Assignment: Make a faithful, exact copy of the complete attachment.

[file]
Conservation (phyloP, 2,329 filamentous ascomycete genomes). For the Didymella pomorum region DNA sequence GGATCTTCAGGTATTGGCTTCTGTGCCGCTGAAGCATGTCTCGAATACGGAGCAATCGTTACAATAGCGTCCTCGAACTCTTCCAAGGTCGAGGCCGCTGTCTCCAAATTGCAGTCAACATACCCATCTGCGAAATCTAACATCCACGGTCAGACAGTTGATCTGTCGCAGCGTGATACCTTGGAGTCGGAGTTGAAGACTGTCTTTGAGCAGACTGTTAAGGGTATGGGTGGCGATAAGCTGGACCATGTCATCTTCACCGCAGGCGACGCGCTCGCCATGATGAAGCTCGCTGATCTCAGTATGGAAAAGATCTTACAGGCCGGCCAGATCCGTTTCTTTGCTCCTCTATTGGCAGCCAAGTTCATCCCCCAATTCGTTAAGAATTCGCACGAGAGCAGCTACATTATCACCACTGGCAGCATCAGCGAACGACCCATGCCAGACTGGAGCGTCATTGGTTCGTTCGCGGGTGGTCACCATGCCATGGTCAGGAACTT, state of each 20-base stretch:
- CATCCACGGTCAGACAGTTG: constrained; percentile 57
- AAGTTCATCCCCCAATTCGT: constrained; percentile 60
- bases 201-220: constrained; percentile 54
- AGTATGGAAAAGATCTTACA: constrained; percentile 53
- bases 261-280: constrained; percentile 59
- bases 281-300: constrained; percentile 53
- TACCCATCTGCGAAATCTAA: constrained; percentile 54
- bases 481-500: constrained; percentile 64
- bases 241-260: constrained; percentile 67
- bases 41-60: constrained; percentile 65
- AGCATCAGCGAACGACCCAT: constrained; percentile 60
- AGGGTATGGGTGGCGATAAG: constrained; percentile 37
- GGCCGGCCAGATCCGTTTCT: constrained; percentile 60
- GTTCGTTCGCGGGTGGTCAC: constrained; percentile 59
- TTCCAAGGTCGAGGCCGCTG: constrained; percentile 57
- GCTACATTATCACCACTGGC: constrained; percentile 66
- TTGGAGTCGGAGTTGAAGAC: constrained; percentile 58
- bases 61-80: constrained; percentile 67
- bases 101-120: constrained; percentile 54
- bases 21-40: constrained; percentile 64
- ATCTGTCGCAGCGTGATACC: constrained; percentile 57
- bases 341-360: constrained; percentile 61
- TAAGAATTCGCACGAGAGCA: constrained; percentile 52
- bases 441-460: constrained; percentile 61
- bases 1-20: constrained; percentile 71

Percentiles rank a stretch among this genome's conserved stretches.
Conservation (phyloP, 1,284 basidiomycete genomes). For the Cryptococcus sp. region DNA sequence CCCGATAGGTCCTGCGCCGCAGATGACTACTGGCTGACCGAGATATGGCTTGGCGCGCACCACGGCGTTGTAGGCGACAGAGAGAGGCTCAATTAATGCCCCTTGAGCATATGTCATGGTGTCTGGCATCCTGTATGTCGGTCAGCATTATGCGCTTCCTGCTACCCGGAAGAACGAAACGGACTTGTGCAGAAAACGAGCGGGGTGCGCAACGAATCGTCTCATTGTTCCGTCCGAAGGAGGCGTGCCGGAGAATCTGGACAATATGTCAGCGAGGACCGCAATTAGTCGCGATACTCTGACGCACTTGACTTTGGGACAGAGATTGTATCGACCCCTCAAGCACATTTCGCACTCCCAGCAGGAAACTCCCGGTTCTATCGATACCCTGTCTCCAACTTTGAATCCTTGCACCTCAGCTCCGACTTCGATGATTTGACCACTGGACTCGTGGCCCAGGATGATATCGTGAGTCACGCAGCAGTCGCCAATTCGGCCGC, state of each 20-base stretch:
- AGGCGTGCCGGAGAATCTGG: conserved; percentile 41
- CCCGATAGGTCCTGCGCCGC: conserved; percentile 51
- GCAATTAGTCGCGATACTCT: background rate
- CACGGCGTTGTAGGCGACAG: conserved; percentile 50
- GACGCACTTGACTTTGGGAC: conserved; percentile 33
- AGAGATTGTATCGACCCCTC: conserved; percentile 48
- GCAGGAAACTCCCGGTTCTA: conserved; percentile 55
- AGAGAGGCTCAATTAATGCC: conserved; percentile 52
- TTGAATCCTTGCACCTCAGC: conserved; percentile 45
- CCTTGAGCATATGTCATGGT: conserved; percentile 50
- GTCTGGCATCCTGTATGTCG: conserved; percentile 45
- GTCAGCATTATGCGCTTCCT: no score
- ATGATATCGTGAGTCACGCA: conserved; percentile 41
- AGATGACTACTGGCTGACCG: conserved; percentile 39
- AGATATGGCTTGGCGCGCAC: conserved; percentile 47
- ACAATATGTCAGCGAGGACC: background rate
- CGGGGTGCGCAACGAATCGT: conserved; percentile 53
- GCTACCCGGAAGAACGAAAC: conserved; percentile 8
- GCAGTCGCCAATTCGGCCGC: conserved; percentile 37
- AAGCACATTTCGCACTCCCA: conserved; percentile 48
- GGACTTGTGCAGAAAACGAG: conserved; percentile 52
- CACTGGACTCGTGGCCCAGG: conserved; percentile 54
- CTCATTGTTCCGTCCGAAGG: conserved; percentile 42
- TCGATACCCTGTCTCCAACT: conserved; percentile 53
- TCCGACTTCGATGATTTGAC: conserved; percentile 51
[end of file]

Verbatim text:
Conservation (phyloP, 2,329 filamentous ascomycete genomes). For the Didymella pomorum region DNA sequence GGATCTTCAGGTATTGGCTTCTGTGCCGCTGAAGCATGTCTCGAATACGGAGCAATCGTTACAATAGCGTCCTCGAACTCTTCCAAGGTCGAGGCCGCTGTCTCCAAATTGCAGTCAACATACCCATCTGCGAAATCTAACATCCACGGTCAGACAGTTGATCTGTCGCAGCGTGATACCTTGGAGTCGGAGTTGAAGACTGTCTTTGAGCAGACTGTTAAGGGTATGGGTGGCGATAAGCTGGACCATGTCATCTTCACCGCAGGCGACGCGCTCGCCATGATGAAGCTCGCTGATCTCAGTATGGAAAAGATCTTACAGGCCGGCCAGATCCGTTTCTTTGCTCCTCTATTGGCAGCCAAGTTCATCCCCCAATTCGTTAAGAATTCGCACGAGAGCAGCTACATTATCACCACTGGCAGCATCAGCGAACGACCCATGCCAGACTGGAGCGTCATTGGTTCGTTCGCGGGTGGTCACCATGCCATGGTCAGGAACTT, state of each 20-base stretch:
- CATCCACGGTCAGACAGTTG: constrained; percentile 57
- AAGTTCATCCCCCAATTCGT: constrained; percentile 60
- bases 201-220: constrained; percentile 54
- AGTATGGAAAAGATCTTACA: constrained; percentile 53
- bases 261-280: constrained; percentile 59
- bases 281-300: constrained; percentile 53
- TACCCATCTGCGAAATCTAA: constrained; percentile 54
- bases 481-500: constrained; percentile 64
- bases 241-260: constrained; percentile 67
- bases 41-60: constrained; percentile 65
- AGCATCAGCGAACGACCCAT: constrained; percentile 60
- AGGGTATGGGTGGCGATAAG: constrained; percentile 37
- GGCCGGCCAGATCCGTTTCT: constrained; percentile 60
- GTTCGTTCGCGGGTGGTCAC: constrained; percentile 59
- TTCCAAGGTCGAGGCCGCTG: constrained; percentile 57
- GCTACATTATCACCACTGGC: constrained; percentile 66
- TTGGAGTCGGAGTTGAAGAC: constrained; percentile 58
- bases 61-80: constrained; percentile 67
- bases 101-120: constrained; percentile 54
- bases 21-40: constrained; percentile 64
- ATCTGTCGCAGCGTGATACC: constrained; percentile 57
- bases 341-360: constrained; percentile 61
- TAAGAATTCGCACGAGAGCA: constrained; percentile 52
- bases 441-460: constrained; percentile 61
- bases 1-20: constrained; percentile 71

Percentiles rank a stretch among this genome's conserved stretches.
Conservation (phyloP, 1,284 basidiomycete genomes). For the Cryptococcus sp. region DNA sequence CCCGATAGGTCCTGCGCCGCAGATGACTACTGGCTGACCGAGATATGGCTTGGCGCGCACCACGGCGTTGTAGGCGACAGAGAGAGGCTCAATTAATGCCCCTTGAGCATATGTCATGGTGTCTGGCATCCTGTATGTCGGTCAGCATTATGCGCTTCCTGCTACCCGGAAGAACGAAACGGACTTGTGCAGAAAACGAGCGGGGTGCGCAACGAATCGTCTCATTGTTCCGTCCGAAGGAGGCGTGCCGGAGAATCTGGACAATATGTCAGCGAGGACCGCAATTAGTCGCGATACTCTGACGCACTTGACTTTGGGACAGAGATTGTATCGACCCCTCAAGCACATTTCGCACTCCCAGCAGGAAACTCCCGGTTCTATCGATACCCTGTCTCCAACTTTGAATCCTTGCACCTCAGCTCCGACTTCGATGATTTGACCACTGGACTCGTGGCCCAGGATGATATCGTGAGTCACGCAGCAGTCGCCAATTCGGCCGC, state of each 20-base stretch:
- AGGCGTGCCGGAGAATCTGG: conserved; percentile 41
- CCCGATAGGTCCTGCGCCGC: conserved; percentile 51
- GCAATTAGTCGCGATACTCT: background rate
- CACGGCGTTGTAGGCGACAG: conserved; percentile 50
- GACGCACTTGACTTTGGGAC: conserved; percentile 33
- AGAGATTGTATCGACCCCTC: conserved; percentile 48
- GCAGGAAACTCCCGGTTCTA: conserved; percentile 55
- AGAGAGGCTCAATTAATGCC: conserved; percentile 52
- TTGAATCCTTGCACCTCAGC: conserved; percentile 45
- CCTTGAGCATATGTCATGGT: conserved; percentile 50
- GTCTGGCATCCTGTATGTCG: conserved; percentile 45
- GTCAGCATTATGCGCTTCCT: no score
- ATGATATCGTGAGTCACGCA: conserved; percentile 41
- AGATGACTACTGGCTGACCG: conserved; percentile 39
- AGATATGGCTTGGCGCGCAC: conserved; percentile 47
- ACAATATGTCAGCGAGGACC: background rate
- CGGGGTGCGCAACGAATCGT: conserved; percentile 53
- GCTACCCGGAAGAACGAAAC: conserved; percentile 8
- GCAGTCGCCAATTCGGCCGC: conserved; percentile 37
- AAGCACATTTCGCACTCCCA: conserved; percentile 48
- GGACTTGTGCAGAAAACGAG: conserved; percentile 52
- CACTGGACTCGTGGCCCAGG: conserved; percentile 54
- CTCATTGTTCCGTCCGAAGG: conserved; percentile 42
- TCGATACCCTGTCTCCAACT: conserved; percentile 53
- TCCGACTTCGATGATTTGAC: conserved; percentile 51